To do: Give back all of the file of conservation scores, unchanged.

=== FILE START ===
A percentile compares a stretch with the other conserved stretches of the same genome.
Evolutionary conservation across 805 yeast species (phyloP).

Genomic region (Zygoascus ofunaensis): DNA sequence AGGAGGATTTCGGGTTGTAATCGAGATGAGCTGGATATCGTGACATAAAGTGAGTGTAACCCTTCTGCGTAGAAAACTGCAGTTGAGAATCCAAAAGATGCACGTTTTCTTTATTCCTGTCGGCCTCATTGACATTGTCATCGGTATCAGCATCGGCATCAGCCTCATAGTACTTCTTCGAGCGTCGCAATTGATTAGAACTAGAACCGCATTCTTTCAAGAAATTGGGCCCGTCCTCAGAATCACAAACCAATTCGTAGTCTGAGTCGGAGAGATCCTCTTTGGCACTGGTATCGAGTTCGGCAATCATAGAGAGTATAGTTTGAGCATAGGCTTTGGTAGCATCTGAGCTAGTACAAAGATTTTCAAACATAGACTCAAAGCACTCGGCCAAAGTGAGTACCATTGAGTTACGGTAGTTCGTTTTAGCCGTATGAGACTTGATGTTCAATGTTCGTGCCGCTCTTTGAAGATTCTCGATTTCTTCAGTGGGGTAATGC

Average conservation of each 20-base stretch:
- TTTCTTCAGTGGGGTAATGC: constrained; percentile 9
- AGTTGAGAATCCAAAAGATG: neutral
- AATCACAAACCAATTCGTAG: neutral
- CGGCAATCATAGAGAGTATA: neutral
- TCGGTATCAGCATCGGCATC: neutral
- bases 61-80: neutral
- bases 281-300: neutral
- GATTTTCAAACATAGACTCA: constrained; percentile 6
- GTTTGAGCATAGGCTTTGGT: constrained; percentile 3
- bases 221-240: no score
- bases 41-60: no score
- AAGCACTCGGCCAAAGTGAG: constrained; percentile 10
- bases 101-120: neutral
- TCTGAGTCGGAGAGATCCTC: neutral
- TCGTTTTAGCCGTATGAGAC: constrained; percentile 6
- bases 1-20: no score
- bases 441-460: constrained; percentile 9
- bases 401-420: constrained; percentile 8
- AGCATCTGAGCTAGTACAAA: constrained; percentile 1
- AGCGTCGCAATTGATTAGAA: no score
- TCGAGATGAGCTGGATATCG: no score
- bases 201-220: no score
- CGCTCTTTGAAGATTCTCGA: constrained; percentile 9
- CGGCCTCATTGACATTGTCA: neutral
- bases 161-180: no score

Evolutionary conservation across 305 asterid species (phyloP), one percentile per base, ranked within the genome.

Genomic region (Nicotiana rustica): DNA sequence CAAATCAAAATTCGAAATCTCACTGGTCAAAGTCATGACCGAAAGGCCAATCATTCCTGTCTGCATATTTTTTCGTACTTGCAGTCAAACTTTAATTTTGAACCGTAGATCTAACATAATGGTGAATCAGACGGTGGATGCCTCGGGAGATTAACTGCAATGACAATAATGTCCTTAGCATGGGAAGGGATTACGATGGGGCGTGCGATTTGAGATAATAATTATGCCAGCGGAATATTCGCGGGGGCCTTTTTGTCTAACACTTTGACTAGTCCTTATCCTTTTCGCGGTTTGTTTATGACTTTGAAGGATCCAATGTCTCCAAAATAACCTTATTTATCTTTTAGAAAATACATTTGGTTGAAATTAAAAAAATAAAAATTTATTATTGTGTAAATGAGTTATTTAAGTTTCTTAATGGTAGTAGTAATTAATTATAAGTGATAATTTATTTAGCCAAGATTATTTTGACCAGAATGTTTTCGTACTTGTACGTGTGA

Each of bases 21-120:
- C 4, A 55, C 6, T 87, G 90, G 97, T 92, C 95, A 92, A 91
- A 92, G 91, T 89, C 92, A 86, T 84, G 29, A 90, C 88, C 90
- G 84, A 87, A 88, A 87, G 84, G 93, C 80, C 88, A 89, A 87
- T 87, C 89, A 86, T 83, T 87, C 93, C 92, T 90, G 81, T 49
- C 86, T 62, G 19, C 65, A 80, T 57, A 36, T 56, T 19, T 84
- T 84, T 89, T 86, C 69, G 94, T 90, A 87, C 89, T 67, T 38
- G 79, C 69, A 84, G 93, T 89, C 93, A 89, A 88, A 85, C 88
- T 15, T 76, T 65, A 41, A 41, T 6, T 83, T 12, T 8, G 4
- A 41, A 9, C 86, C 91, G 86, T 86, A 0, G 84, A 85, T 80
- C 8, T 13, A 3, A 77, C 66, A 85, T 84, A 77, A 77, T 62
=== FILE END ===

A percentile compares a stretch with the other conserved stretches of the same genome.
Evolutionary conservation across 805 yeast species (phyloP).

Genomic region (Zygoascus ofunaensis): DNA sequence AGGAGGATTTCGGGTTGTAATCGAGATGAGCTGGATATCGTGACATAAAGTGAGTGTAACCCTTCTGCGTAGAAAACTGCAGTTGAGAATCCAAAAGATGCACGTTTTCTTTATTCCTGTCGGCCTCATTGACATTGTCATCGGTATCAGCATCGGCATCAGCCTCATAGTACTTCTTCGAGCGTCGCAATTGATTAGAACTAGAACCGCATTCTTTCAAGAAATTGGGCCCGTCCTCAGAATCACAAACCAATTCGTAGTCTGAGTCGGAGAGATCCTCTTTGGCACTGGTATCGAGTTCGGCAATCATAGAGAGTATAGTTTGAGCATAGGCTTTGGTAGCATCTGAGCTAGTACAAAGATTTTCAAACATAGACTCAAAGCACTCGGCCAAAGTGAGTACCATTGAGTTACGGTAGTTCGTTTTAGCCGTATGAGACTTGATGTTCAATGTTCGTGCCGCTCTTTGAAGATTCTCGATTTCTTCAGTGGGGTAATGC

Average conservation of each 20-base stretch:
- TTTCTTCAGTGGGGTAATGC: constrained; percentile 9
- AGTTGAGAATCCAAAAGATG: neutral
- AATCACAAACCAATTCGTAG: neutral
- CGGCAATCATAGAGAGTATA: neutral
- TCGGTATCAGCATCGGCATC: neutral
- bases 61-80: neutral
- bases 281-300: neutral
- GATTTTCAAACATAGACTCA: constrained; percentile 6
- GTTTGAGCATAGGCTTTGGT: constrained; percentile 3
- bases 221-240: no score
- bases 41-60: no score
- AAGCACTCGGCCAAAGTGAG: constrained; percentile 10
- bases 101-120: neutral
- TCTGAGTCGGAGAGATCCTC: neutral
- TCGTTTTAGCCGTATGAGAC: constrained; percentile 6
- bases 1-20: no score
- bases 441-460: constrained; percentile 9
- bases 401-420: constrained; percentile 8
- AGCATCTGAGCTAGTACAAA: constrained; percentile 1
- AGCGTCGCAATTGATTAGAA: no score
- TCGAGATGAGCTGGATATCG: no score
- bases 201-220: no score
- CGCTCTTTGAAGATTCTCGA: constrained; percentile 9
- CGGCCTCATTGACATTGTCA: neutral
- bases 161-180: no score

Evolutionary conservation across 305 asterid species (phyloP), one percentile per base, ranked within the genome.

Genomic region (Nicotiana rustica): DNA sequence CAAATCAAAATTCGAAATCTCACTGGTCAAAGTCATGACCGAAAGGCCAATCATTCCTGTCTGCATATTTTTTCGTACTTGCAGTCAAACTTTAATTTTGAACCGTAGATCTAACATAATGGTGAATCAGACGGTGGATGCCTCGGGAGATTAACTGCAATGACAATAATGTCCTTAGCATGGGAAGGGATTACGATGGGGCGTGCGATTTGAGATAATAATTATGCCAGCGGAATATTCGCGGGGGCCTTTTTGTCTAACACTTTGACTAGTCCTTATCCTTTTCGCGGTTTGTTTATGACTTTGAAGGATCCAATGTCTCCAAAATAACCTTATTTATCTTTTAGAAAATACATTTGGTTGAAATTAAAAAAATAAAAATTTATTATTGTGTAAATGAGTTATTTAAGTTTCTTAATGGTAGTAGTAATTAATTATAAGTGATAATTTATTTAGCCAAGATTATTTTGACCAGAATGTTTTCGTACTTGTACGTGTGA

Each of bases 21-120:
- C 4, A 55, C 6, T 87, G 90, G 97, T 92, C 95, A 92, A 91
- A 92, G 91, T 89, C 92, A 86, T 84, G 29, A 90, C 88, C 90
- G 84, A 87, A 88, A 87, G 84, G 93, C 80, C 88, A 89, A 87
- T 87, C 89, A 86, T 83, T 87, C 93, C 92, T 90, G 81, T 49
- C 86, T 62, G 19, C 65, A 80, T 57, A 36, T 56, T 19, T 84
- T 84, T 89, T 86, C 69, G 94, T 90, A 87, C 89, T 67, T 38
- G 79, C 69, A 84, G 93, T 89, C 93, A 89, A 88, A 85, C 88
- T 15, T 76, T 65, A 41, A 41, T 6, T 83, T 12, T 8, G 4
- A 41, A 9, C 86, C 91, G 86, T 86, A 0, G 84, A 85, T 80
- C 8, T 13, A 3, A 77, C 66, A 85, T 84, A 77, A 77, T 62